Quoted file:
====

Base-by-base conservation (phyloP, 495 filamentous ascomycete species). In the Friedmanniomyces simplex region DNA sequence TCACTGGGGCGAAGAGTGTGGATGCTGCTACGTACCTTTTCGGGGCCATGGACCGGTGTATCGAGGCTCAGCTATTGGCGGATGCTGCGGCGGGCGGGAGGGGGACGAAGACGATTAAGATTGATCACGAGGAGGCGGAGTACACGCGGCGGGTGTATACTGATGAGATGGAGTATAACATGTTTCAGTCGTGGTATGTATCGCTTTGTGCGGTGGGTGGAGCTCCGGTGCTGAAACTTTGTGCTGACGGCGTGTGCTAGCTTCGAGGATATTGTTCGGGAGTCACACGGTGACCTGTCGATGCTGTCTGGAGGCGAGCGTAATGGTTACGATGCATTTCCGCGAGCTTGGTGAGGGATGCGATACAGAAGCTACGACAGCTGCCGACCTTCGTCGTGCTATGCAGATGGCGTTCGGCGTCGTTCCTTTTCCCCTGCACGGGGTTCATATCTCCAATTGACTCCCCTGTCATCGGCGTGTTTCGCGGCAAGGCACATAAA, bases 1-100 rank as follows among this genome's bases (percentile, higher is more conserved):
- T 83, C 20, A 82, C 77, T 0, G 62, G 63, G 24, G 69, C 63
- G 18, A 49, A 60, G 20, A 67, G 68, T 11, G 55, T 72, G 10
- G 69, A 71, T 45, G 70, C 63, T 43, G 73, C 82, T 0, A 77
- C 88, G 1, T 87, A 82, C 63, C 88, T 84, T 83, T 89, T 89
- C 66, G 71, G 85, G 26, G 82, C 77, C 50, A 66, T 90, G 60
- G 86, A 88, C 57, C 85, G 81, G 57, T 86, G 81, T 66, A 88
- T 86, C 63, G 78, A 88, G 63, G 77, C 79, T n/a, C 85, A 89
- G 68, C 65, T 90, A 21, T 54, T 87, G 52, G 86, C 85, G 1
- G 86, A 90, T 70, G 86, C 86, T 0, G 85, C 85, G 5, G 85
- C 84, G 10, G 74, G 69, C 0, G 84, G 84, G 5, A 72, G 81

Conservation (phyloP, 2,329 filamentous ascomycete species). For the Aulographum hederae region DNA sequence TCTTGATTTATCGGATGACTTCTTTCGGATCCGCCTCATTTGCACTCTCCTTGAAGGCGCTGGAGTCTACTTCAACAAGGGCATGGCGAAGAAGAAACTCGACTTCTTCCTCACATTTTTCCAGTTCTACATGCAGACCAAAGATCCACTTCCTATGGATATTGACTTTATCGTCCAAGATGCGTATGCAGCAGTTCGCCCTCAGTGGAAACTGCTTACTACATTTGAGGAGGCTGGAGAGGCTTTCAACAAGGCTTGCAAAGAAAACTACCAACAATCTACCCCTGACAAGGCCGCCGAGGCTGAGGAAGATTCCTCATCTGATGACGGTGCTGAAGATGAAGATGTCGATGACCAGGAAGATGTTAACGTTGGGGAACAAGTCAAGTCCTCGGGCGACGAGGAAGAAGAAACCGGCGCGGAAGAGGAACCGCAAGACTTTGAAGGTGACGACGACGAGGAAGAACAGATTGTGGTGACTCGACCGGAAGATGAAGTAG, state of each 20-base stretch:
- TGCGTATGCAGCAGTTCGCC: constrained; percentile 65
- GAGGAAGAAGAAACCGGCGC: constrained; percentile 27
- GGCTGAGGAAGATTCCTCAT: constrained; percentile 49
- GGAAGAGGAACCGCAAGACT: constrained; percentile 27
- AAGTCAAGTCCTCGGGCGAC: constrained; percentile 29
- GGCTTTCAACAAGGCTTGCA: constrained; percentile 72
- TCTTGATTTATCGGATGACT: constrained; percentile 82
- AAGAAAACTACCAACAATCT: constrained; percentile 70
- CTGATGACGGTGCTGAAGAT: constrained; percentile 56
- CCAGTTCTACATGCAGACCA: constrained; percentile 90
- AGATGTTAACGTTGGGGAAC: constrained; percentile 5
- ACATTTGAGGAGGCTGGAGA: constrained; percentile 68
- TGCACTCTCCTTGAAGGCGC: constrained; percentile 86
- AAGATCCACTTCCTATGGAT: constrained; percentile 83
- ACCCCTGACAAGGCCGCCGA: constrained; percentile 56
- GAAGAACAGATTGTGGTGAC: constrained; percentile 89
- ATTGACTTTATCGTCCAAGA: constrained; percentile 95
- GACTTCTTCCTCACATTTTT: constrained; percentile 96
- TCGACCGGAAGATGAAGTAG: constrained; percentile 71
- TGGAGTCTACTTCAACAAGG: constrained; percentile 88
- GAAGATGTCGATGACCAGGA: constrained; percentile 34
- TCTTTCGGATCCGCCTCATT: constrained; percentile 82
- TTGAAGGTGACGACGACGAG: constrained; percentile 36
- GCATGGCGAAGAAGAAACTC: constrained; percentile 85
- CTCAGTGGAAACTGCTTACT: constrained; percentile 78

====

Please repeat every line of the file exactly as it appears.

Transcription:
Base-by-base conservation (phyloP, 495 filamentous ascomycete species). In the Friedmanniomyces simplex region DNA sequence TCACTGGGGCGAAGAGTGTGGATGCTGCTACGTACCTTTTCGGGGCCATGGACCGGTGTATCGAGGCTCAGCTATTGGCGGATGCTGCGGCGGGCGGGAGGGGGACGAAGACGATTAAGATTGATCACGAGGAGGCGGAGTACACGCGGCGGGTGTATACTGATGAGATGGAGTATAACATGTTTCAGTCGTGGTATGTATCGCTTTGTGCGGTGGGTGGAGCTCCGGTGCTGAAACTTTGTGCTGACGGCGTGTGCTAGCTTCGAGGATATTGTTCGGGAGTCACACGGTGACCTGTCGATGCTGTCTGGAGGCGAGCGTAATGGTTACGATGCATTTCCGCGAGCTTGGTGAGGGATGCGATACAGAAGCTACGACAGCTGCCGACCTTCGTCGTGCTATGCAGATGGCGTTCGGCGTCGTTCCTTTTCCCCTGCACGGGGTTCATATCTCCAATTGACTCCCCTGTCATCGGCGTGTTTCGCGGCAAGGCACATAAA, bases 1-100 rank as follows among this genome's bases (percentile, higher is more conserved):
- T 83, C 20, A 82, C 77, T 0, G 62, G 63, G 24, G 69, C 63
- G 18, A 49, A 60, G 20, A 67, G 68, T 11, G 55, T 72, G 10
- G 69, A 71, T 45, G 70, C 63, T 43, G 73, C 82, T 0, A 77
- C 88, G 1, T 87, A 82, C 63, C 88, T 84, T 83, T 89, T 89
- C 66, G 71, G 85, G 26, G 82, C 77, C 50, A 66, T 90, G 60
- G 86, A 88, C 57, C 85, G 81, G 57, T 86, G 81, T 66, A 88
- T 86, C 63, G 78, A 88, G 63, G 77, C 79, T n/a, C 85, A 89
- G 68, C 65, T 90, A 21, T 54, T 87, G 52, G 86, C 85, G 1
- G 86, A 90, T 70, G 86, C 86, T 0, G 85, C 85, G 5, G 85
- C 84, G 10, G 74, G 69, C 0, G 84, G 84, G 5, A 72, G 81

Conservation (phyloP, 2,329 filamentous ascomycete species). For the Aulographum hederae region DNA sequence TCTTGATTTATCGGATGACTTCTTTCGGATCCGCCTCATTTGCACTCTCCTTGAAGGCGCTGGAGTCTACTTCAACAAGGGCATGGCGAAGAAGAAACTCGACTTCTTCCTCACATTTTTCCAGTTCTACATGCAGACCAAAGATCCACTTCCTATGGATATTGACTTTATCGTCCAAGATGCGTATGCAGCAGTTCGCCCTCAGTGGAAACTGCTTACTACATTTGAGGAGGCTGGAGAGGCTTTCAACAAGGCTTGCAAAGAAAACTACCAACAATCTACCCCTGACAAGGCCGCCGAGGCTGAGGAAGATTCCTCATCTGATGACGGTGCTGAAGATGAAGATGTCGATGACCAGGAAGATGTTAACGTTGGGGAACAAGTCAAGTCCTCGGGCGACGAGGAAGAAGAAACCGGCGCGGAAGAGGAACCGCAAGACTTTGAAGGTGACGACGACGAGGAAGAACAGATTGTGGTGACTCGACCGGAAGATGAAGTAG, state of each 20-base stretch:
- TGCGTATGCAGCAGTTCGCC: constrained; percentile 65
- GAGGAAGAAGAAACCGGCGC: constrained; percentile 27
- GGCTGAGGAAGATTCCTCAT: constrained; percentile 49
- GGAAGAGGAACCGCAAGACT: constrained; percentile 27
- AAGTCAAGTCCTCGGGCGAC: constrained; percentile 29
- GGCTTTCAACAAGGCTTGCA: constrained; percentile 72
- TCTTGATTTATCGGATGACT: constrained; percentile 82
- AAGAAAACTACCAACAATCT: constrained; percentile 70
- CTGATGACGGTGCTGAAGAT: constrained; percentile 56
- CCAGTTCTACATGCAGACCA: constrained; percentile 90
- AGATGTTAACGTTGGGGAAC: constrained; percentile 5
- ACATTTGAGGAGGCTGGAGA: constrained; percentile 68
- TGCACTCTCCTTGAAGGCGC: constrained; percentile 86
- AAGATCCACTTCCTATGGAT: constrained; percentile 83
- ACCCCTGACAAGGCCGCCGA: constrained; percentile 56
- GAAGAACAGATTGTGGTGAC: constrained; percentile 89
- ATTGACTTTATCGTCCAAGA: constrained; percentile 95
- GACTTCTTCCTCACATTTTT: constrained; percentile 96
- TCGACCGGAAGATGAAGTAG: constrained; percentile 71
- TGGAGTCTACTTCAACAAGG: constrained; percentile 88
- GAAGATGTCGATGACCAGGA: constrained; percentile 34
- TCTTTCGGATCCGCCTCATT: constrained; percentile 82
- TTGAAGGTGACGACGACGAG: constrained; percentile 36
- GCATGGCGAAGAAGAAACTC: constrained; percentile 85
- CTCAGTGGAAACTGCTTACT: constrained; percentile 78